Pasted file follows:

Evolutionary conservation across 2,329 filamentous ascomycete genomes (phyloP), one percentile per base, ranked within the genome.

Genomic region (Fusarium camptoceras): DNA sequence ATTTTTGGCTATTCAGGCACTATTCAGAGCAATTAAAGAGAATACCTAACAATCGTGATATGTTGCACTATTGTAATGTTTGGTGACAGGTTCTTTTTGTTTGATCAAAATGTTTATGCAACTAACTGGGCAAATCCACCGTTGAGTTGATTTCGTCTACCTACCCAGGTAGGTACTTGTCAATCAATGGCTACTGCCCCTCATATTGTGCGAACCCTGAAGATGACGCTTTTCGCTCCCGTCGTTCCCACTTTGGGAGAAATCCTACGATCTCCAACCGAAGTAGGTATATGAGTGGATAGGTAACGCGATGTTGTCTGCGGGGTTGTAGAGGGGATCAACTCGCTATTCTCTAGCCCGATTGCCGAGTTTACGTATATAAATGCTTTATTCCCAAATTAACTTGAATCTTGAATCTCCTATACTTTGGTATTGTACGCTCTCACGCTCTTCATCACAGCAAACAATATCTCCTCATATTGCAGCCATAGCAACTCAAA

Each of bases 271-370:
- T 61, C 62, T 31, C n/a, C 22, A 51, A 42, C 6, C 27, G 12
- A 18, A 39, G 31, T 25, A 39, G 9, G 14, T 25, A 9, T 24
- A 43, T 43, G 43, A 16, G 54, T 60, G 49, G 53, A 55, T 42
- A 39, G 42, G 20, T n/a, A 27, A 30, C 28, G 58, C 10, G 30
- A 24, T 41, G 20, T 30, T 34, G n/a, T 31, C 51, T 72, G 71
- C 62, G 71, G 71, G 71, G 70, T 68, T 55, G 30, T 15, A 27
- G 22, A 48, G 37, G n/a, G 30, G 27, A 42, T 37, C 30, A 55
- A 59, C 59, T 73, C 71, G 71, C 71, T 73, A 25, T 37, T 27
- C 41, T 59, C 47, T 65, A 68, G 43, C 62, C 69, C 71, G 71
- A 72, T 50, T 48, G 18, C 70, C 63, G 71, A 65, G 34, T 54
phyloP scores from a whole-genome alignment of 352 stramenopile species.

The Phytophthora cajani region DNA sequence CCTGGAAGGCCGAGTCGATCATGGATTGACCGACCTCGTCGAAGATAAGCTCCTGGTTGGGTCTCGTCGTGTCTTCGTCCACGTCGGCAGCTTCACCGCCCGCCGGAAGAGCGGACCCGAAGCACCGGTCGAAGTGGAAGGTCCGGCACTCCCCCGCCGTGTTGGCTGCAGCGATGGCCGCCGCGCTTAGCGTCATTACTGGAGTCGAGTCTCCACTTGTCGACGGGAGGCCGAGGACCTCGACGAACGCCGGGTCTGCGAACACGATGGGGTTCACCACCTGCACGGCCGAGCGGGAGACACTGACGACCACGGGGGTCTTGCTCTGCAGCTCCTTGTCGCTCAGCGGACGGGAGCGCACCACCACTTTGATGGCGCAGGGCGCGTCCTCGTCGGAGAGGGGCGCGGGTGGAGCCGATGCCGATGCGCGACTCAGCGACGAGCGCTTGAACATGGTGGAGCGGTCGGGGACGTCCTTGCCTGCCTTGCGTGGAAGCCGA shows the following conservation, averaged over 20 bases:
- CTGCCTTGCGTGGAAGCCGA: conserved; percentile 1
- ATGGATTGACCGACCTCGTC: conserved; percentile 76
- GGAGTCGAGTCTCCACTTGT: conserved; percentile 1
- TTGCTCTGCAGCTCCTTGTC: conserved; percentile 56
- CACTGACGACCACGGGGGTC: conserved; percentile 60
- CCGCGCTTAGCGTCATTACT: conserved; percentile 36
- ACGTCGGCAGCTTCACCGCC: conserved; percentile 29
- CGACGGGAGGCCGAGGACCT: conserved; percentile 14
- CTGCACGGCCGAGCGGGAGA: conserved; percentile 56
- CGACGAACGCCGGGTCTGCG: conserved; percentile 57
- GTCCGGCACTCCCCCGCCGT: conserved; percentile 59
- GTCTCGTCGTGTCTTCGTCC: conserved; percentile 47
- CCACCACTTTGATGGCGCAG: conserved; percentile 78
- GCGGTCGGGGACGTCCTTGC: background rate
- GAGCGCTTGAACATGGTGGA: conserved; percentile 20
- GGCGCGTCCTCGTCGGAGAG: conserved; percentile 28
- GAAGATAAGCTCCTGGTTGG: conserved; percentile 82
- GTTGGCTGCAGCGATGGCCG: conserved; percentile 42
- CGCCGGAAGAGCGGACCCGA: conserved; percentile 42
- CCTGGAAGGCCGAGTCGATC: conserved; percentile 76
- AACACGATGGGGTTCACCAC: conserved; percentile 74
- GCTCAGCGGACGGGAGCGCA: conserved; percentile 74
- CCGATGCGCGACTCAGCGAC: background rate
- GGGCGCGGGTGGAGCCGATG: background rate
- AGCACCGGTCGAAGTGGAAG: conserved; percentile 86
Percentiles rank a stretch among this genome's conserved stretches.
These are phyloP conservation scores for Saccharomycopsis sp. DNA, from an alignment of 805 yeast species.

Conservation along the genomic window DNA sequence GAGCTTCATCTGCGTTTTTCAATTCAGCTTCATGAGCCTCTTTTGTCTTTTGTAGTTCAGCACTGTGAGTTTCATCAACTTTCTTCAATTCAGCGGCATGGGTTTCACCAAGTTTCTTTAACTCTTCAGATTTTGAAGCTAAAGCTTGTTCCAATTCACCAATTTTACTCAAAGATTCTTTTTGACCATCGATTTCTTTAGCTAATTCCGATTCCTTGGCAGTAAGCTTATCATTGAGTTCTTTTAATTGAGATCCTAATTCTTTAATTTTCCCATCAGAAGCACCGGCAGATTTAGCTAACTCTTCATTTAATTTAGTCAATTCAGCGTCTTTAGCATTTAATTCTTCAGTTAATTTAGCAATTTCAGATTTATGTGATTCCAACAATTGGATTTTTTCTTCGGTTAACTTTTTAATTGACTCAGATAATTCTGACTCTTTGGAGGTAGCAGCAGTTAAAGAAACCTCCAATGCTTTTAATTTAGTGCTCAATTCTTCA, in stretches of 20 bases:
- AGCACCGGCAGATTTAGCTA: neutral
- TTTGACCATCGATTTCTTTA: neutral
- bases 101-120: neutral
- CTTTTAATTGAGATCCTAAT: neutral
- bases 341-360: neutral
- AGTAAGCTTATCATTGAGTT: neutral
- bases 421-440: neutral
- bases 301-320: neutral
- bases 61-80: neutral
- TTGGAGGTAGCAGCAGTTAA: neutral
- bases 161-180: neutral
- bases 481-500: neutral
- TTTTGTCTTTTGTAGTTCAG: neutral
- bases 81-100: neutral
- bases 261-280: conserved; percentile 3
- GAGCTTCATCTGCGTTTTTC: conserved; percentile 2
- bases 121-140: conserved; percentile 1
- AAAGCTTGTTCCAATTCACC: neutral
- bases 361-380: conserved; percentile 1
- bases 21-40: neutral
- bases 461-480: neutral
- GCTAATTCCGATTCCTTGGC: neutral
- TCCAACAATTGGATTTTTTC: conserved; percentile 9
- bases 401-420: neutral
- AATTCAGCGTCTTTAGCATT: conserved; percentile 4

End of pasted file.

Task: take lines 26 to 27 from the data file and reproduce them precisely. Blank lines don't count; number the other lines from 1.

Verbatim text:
- GTCCGGCACTCCCCCGCCGT: conserved; percentile 59
- GTCTCGTCGTGTCTTCGTCC: conserved; percentile 47